Dubious Predictions of Doom

THE latest news reports all seem to agree: Afghanistan is falling apart. Once again, pack journalism is trying to shape our foreign policy.

A prime example is Pamela Constable’s report in the June 6 Washington Post: “Many Afghans and some foreign supporters say they are losing faith in President Hamid Karzai’s government, which is besieged by an escalating insurgency and endemic corruption and is unable to protect or administer large areas of the country.”

Well, so what else is new? Karzai has always been weak and ineffectual (if well-dressed); government control has always varied in Afghanistan from region to region – and, like most developing countries, Afghanistan has always been plagued by corruption. But suddenly, the pack has decided that the country is “on the brink of chaos” with the same lack of perspective that once fed its infatuation with Karzai.

In a June 27 Daily Telegraph piece on the “Afghan crisis,” Pakistani journalist Ahmed Rashid wrote that “people are being killed at a rate not seen since the 2001 American-led invasion.” The Taliban are returning, he continues, while riots in the capital show the failure of economic development.

And the “failure of economic development” is that . . . some people are getting rich. As Rashid himself reported in the Herald Tribune, he told a British soldier as they walked past some big new houses in Kabul, “These houses are why the riots took place . . . If you were a slum dweller living amid such ostentation, you would riot, too.”

Almost all of this picture is misleading.

Take those “people” being killed. Of 1,100-some combat deaths so far in 2006, only 44 were coalition soldiers, about half of them American. Another 100 were Afghan civilians – some targeted by the terrorists, some in the wrong place at the wrong time. Most of the other 1,000 or so killed are insurgents – which is good news.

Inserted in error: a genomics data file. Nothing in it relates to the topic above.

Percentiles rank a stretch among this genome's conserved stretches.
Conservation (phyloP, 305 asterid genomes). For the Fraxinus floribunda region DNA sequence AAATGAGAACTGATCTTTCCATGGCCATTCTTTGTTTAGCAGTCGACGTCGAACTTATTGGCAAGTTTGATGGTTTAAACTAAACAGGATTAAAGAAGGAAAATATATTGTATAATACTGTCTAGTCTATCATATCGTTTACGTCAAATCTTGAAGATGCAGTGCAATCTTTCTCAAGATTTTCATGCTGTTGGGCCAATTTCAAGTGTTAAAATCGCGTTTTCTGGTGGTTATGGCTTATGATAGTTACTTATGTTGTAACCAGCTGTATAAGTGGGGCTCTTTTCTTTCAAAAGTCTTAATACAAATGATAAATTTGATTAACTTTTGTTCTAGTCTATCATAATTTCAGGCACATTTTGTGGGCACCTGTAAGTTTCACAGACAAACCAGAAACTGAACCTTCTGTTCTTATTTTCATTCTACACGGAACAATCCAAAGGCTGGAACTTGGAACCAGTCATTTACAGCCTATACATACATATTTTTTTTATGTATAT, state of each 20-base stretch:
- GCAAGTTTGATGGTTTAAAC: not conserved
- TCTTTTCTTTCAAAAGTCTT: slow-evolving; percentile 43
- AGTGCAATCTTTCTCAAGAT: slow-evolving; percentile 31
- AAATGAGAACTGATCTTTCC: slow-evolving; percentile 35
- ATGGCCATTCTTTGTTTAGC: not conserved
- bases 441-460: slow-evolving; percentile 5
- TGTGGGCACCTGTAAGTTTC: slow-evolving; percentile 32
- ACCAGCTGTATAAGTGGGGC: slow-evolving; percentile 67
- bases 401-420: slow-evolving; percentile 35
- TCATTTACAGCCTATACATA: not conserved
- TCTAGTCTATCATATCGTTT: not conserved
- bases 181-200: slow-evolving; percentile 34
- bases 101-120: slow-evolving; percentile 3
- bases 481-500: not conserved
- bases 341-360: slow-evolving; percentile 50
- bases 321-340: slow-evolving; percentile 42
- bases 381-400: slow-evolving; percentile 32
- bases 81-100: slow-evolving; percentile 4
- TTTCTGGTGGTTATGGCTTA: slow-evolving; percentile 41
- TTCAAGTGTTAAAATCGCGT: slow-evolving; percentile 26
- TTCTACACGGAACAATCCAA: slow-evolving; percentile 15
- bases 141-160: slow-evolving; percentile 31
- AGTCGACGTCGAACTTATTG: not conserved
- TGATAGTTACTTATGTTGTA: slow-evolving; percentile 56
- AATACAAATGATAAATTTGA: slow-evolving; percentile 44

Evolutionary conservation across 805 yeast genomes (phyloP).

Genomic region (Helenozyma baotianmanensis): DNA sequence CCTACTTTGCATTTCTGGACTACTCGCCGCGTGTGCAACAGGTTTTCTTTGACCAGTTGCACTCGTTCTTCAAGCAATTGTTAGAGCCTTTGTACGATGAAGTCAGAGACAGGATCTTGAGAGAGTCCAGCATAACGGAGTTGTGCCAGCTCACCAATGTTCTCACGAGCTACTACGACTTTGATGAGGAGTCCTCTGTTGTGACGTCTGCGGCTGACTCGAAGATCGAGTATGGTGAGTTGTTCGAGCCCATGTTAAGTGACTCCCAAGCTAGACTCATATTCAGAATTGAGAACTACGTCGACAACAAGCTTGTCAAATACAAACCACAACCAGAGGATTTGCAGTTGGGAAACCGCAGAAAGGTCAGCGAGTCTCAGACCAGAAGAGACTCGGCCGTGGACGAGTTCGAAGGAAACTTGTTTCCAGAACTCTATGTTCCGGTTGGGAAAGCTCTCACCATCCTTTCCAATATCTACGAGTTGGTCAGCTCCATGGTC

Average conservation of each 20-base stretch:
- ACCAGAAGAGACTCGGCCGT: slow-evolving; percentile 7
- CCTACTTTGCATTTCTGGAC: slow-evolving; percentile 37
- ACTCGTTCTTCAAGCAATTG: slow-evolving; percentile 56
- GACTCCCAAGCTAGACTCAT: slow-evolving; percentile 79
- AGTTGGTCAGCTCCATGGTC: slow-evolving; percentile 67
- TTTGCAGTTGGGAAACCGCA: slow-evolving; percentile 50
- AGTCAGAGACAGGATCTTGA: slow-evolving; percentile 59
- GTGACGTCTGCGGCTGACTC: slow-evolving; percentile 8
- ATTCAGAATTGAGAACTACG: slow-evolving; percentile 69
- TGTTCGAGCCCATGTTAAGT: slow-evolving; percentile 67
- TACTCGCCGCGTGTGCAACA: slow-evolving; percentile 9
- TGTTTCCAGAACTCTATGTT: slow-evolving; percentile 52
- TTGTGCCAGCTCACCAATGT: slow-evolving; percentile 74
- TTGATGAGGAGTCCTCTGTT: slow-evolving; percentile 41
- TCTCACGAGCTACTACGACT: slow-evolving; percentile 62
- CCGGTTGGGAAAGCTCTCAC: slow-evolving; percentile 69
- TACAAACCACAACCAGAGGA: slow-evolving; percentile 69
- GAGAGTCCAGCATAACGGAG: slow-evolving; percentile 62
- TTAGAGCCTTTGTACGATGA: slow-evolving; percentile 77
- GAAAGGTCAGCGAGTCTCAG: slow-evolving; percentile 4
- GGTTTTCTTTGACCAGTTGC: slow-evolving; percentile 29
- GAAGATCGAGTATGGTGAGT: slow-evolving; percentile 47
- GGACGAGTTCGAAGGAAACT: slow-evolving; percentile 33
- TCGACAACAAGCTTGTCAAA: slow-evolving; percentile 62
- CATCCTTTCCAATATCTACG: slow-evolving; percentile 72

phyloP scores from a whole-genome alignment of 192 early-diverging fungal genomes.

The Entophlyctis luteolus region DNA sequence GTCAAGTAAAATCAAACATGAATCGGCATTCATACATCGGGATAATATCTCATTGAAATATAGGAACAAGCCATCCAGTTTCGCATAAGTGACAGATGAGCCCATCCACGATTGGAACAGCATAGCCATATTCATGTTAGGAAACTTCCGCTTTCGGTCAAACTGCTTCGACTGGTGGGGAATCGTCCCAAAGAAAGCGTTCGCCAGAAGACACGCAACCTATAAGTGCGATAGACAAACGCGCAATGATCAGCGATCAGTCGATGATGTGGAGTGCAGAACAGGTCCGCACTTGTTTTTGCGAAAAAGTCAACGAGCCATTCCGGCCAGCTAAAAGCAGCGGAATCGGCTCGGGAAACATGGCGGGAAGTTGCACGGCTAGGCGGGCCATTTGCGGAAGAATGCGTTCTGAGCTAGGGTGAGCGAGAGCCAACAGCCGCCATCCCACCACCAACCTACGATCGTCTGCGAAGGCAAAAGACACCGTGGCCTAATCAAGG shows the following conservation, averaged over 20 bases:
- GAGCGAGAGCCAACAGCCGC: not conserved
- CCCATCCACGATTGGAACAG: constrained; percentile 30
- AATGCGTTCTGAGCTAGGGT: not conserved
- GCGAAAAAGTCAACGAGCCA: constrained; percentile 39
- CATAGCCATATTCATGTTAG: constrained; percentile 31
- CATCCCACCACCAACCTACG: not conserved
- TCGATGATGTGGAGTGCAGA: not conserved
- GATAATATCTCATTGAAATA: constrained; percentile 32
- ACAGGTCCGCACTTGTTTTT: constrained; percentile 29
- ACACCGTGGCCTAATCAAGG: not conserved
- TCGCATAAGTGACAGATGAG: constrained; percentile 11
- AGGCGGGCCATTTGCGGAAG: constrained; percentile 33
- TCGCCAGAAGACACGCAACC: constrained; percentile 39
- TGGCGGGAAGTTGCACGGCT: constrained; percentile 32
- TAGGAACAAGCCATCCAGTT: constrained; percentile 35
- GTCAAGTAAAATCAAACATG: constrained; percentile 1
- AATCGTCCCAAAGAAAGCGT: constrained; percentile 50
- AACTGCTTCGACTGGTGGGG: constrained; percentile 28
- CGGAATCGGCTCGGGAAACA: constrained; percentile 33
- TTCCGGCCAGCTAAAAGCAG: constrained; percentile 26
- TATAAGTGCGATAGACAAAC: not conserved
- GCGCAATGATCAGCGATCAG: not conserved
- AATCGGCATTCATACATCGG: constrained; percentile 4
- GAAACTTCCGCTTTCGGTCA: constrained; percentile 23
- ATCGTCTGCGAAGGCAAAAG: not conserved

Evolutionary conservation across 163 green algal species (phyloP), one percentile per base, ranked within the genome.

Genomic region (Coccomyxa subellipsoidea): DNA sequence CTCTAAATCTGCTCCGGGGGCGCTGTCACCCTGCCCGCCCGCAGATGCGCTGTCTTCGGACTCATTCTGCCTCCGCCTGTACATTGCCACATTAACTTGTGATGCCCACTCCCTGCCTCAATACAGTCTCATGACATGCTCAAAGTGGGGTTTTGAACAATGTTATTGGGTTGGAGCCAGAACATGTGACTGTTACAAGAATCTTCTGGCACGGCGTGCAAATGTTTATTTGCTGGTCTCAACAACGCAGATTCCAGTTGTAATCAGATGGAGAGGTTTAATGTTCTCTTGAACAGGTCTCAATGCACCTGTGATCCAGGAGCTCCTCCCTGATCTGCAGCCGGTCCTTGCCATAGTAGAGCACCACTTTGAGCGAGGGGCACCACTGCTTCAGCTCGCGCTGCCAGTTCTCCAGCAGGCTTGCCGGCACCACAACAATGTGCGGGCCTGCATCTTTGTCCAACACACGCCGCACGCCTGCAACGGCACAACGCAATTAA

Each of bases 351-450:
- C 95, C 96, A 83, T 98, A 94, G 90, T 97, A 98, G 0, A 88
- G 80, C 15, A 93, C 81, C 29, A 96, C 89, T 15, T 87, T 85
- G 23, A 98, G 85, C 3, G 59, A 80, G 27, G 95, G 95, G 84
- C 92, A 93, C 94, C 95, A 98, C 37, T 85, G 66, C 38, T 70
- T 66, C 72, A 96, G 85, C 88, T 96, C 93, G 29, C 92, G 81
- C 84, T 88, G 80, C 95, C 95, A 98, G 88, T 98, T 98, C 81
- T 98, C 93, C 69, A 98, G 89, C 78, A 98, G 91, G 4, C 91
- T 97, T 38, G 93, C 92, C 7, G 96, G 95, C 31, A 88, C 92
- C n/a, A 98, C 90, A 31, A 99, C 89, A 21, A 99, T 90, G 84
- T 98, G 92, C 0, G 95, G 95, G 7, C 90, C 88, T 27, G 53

As for the Taliban, it’s questionable whether there is an organized fundamentalist movement at all any more. The real problem (mainly in the south) is a heroin mafia whose vast fortunes depend on ensuring that the people of the poppy-growing provinces stay poor, uneducated, dependent and fearful.

The May 29 riot in the capital? Yes, 1,000 hooligans looted in Kabul – but the rest of the city’s 3 million people didn’t: They wanted to go to work, not destroy their neighbors’ property. Unlike Rashid, they see that a country where some people get rich is a country where they can get rich, too – and a lot better than a country where everyone is poor.

Ordinary Afghans are doing better every year. Per-capita income has doubled in the last three years, the inflation rate is down from 48 percent in 2002 to 16 percent in 2005 to 91/2 percent today. Two million Afghans own mobile phones, and cars and other consumer goods are exponentially more plentiful.

Thanks in part to some good appointments by Karzai, including Gov. Noor Delawari of the central bank, and Ministers Anwarulhaq Ahady (Finance) and Armizai Sangin (Communications), Afghanistan is promoting business-friendly laws and tax measures, privatizing state-owned enterprises, and dismantling the Communist-era bureaucracy.